The Microbiome refers to the community of living microorganisms (such as bacteria, viruses, fungi, archaea and protozoa), genetic materials and essential metabolites that occupy a defined habitat, such as the gut or the skin.
It is a functional microbial ecosystem that is fundamentally important to both animal and human health.
The largest and most studied microbiome is the gut microbiome; however the skin, oral cavity, ear canal and other parts, each also has their own microbiome.
What Does The Gut Microbiome Do?
Just like human gut microbiome, the gut of a canine and feline harbours a complex and highly biodiverse microbial ecosystem that is pivotal to health.
The roles of gut microbiome are as follows1,2:
- Influences the immune system
- Helps in intestinal barrier function
- Protects against pathogens
- Regulates inflammatory response
- Regulates metabolism
- Aids digestion, energy production, vitamins synthesis, and nutrient absorption
- Supports neuro-behavioural development
The central role the gut microbiome plays means that profound alterations and imbalances (also known as dysbiosis) result in health deficiencies and other issues, sometimes resulting in more serious effects on one’s quality of life.
Dysbiosis is associated to ailments such as3,4:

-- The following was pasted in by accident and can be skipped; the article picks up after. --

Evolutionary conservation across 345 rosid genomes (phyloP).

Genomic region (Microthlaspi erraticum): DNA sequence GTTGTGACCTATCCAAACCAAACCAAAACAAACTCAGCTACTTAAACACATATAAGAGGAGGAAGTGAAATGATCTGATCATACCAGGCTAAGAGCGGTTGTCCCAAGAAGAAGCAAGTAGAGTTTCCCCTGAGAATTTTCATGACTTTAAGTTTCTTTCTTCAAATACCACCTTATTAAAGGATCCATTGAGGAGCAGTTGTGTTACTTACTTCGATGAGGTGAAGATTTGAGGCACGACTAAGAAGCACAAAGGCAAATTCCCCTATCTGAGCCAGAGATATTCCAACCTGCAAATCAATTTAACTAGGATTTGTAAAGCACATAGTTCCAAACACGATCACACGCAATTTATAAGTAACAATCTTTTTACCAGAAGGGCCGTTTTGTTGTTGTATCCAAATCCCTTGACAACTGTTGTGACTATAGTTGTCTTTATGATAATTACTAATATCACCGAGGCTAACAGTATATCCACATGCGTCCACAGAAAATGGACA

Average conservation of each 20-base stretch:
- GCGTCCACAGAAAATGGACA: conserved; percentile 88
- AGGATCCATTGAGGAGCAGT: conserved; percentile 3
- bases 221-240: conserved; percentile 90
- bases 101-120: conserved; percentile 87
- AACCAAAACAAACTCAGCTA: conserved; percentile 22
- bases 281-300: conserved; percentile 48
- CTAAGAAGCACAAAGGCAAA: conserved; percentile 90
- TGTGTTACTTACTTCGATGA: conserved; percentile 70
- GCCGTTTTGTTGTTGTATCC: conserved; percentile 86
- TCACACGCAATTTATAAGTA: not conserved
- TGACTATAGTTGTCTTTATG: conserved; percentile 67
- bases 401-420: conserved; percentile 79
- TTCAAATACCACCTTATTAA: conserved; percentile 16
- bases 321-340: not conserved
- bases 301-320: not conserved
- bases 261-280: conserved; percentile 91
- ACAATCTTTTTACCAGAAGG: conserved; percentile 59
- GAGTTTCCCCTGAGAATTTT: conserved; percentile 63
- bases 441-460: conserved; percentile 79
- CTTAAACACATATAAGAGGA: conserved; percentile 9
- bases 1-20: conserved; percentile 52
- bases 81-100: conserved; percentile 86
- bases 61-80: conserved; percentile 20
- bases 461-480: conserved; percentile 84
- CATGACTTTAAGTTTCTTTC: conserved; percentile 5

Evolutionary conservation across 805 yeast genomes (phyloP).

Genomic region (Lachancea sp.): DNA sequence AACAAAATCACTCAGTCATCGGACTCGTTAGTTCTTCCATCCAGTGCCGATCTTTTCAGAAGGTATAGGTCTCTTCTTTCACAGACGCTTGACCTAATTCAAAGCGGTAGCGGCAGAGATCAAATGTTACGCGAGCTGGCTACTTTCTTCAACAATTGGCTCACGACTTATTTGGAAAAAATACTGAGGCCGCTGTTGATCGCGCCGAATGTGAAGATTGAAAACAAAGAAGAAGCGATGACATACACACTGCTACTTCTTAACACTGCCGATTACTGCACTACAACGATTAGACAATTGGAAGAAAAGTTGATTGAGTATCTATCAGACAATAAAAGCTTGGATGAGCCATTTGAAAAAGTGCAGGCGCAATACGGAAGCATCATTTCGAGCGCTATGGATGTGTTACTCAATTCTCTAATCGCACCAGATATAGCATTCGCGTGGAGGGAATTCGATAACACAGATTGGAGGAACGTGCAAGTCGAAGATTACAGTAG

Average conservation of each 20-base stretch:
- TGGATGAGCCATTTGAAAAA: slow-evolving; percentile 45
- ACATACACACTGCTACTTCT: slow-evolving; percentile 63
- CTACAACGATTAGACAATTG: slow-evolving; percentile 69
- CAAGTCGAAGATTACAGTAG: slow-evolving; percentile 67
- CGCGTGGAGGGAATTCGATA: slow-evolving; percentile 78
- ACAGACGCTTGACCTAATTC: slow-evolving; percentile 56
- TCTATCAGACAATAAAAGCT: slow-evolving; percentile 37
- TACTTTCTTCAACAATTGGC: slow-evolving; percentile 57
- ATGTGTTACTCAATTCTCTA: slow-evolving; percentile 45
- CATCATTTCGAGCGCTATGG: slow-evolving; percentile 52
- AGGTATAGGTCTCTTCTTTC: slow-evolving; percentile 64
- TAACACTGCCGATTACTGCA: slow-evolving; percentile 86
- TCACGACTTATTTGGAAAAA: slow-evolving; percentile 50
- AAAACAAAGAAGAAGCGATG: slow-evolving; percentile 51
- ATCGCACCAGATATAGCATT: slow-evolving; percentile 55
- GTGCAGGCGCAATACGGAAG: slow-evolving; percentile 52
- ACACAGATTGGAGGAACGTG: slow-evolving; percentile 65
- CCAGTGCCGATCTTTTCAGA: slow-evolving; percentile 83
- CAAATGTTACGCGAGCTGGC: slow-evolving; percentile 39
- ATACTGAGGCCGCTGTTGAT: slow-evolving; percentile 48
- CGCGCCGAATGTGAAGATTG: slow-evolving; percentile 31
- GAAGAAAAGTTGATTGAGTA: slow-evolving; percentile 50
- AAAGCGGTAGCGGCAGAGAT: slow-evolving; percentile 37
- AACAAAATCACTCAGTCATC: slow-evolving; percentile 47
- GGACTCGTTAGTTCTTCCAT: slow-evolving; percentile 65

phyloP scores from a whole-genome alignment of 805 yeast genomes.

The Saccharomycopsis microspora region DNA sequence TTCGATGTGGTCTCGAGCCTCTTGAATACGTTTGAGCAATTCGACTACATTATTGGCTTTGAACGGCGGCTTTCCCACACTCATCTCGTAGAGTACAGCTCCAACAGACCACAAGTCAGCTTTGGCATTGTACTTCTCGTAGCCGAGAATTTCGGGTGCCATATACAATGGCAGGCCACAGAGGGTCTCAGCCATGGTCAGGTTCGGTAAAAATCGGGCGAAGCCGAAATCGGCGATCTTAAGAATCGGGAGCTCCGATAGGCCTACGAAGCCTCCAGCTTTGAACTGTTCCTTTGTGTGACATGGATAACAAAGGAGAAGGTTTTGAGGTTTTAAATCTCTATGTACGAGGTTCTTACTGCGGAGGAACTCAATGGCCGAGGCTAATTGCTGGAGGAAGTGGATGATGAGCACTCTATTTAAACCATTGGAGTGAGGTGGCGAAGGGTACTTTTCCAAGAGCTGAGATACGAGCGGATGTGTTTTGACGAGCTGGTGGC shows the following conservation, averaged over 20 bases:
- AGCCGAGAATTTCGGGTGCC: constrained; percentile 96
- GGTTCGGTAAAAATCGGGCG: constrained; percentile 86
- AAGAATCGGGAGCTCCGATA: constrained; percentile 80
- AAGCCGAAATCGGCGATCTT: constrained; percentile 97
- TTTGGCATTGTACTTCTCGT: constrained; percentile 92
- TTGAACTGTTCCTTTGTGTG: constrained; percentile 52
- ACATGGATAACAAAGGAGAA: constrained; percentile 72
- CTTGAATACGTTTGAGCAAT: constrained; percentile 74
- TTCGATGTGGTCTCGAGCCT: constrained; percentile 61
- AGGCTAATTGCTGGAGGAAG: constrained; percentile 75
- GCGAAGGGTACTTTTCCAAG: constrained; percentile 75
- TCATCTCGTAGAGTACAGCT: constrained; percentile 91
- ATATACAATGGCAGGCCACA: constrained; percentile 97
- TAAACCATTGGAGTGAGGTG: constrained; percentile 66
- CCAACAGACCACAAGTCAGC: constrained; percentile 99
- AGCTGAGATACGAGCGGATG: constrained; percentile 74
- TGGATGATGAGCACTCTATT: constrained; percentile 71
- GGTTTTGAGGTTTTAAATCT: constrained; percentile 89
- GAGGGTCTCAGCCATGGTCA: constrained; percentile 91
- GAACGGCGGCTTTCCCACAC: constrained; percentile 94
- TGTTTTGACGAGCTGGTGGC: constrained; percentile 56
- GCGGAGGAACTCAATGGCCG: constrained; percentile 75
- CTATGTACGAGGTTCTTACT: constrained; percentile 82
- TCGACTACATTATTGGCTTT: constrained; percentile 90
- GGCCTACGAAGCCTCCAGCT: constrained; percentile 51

- Kidney disease
- Dental disease
- Bladder and urinary tract disease
- Skin infections
- Stress & anxiety
Not surprisingly, the top 10 most common medical conditions for dogs and cats are related to gastrointestinal and skin microbiome issues.5
Dysbiosis can be caused by changes in diet, contaminated food, antibiotics, stress, environmental toxins, and age.
Antibiotics and some long-term medications can cause lasting harm to the microbiome, resulting in a lowered immune system, poor digestive health and further inflammation.
As such, it is important to take steps to maintain a balanced and robust microbiome to ensure the very best life for both ourselves and our pets.
- Mondo, Elisabetta, et al. "Role of gut microbiota in dog and cat’s health and diseases." Open Veterinary Journal 9.3 (2019): 253-258.
- Pilla, Rachel, and Jan S. Suchodolski. "The role of the canine gut microbiome and metabolome in health and gastrointestinal disease." Frontiers in veterinary science 6 (2020): 498.
- Blake, Amanda B., and Jan S. Suchodolski. "Importance of gut microbiota for the health and disease of dogs and cats." Animal Frontiers 6.3 (2016): 37-42.
- Barko, P. C., McMichael, M. A., Swanson, K. S., & Williams, D. A. (2018). The gastrointestinal microbiome: a review. Journal of veterinary internal medicine, 32(1), 9-25.
- PR Newswire: Top 10 Most Common Medical Conditions for Dogs and Cats. Apr 15, 2015.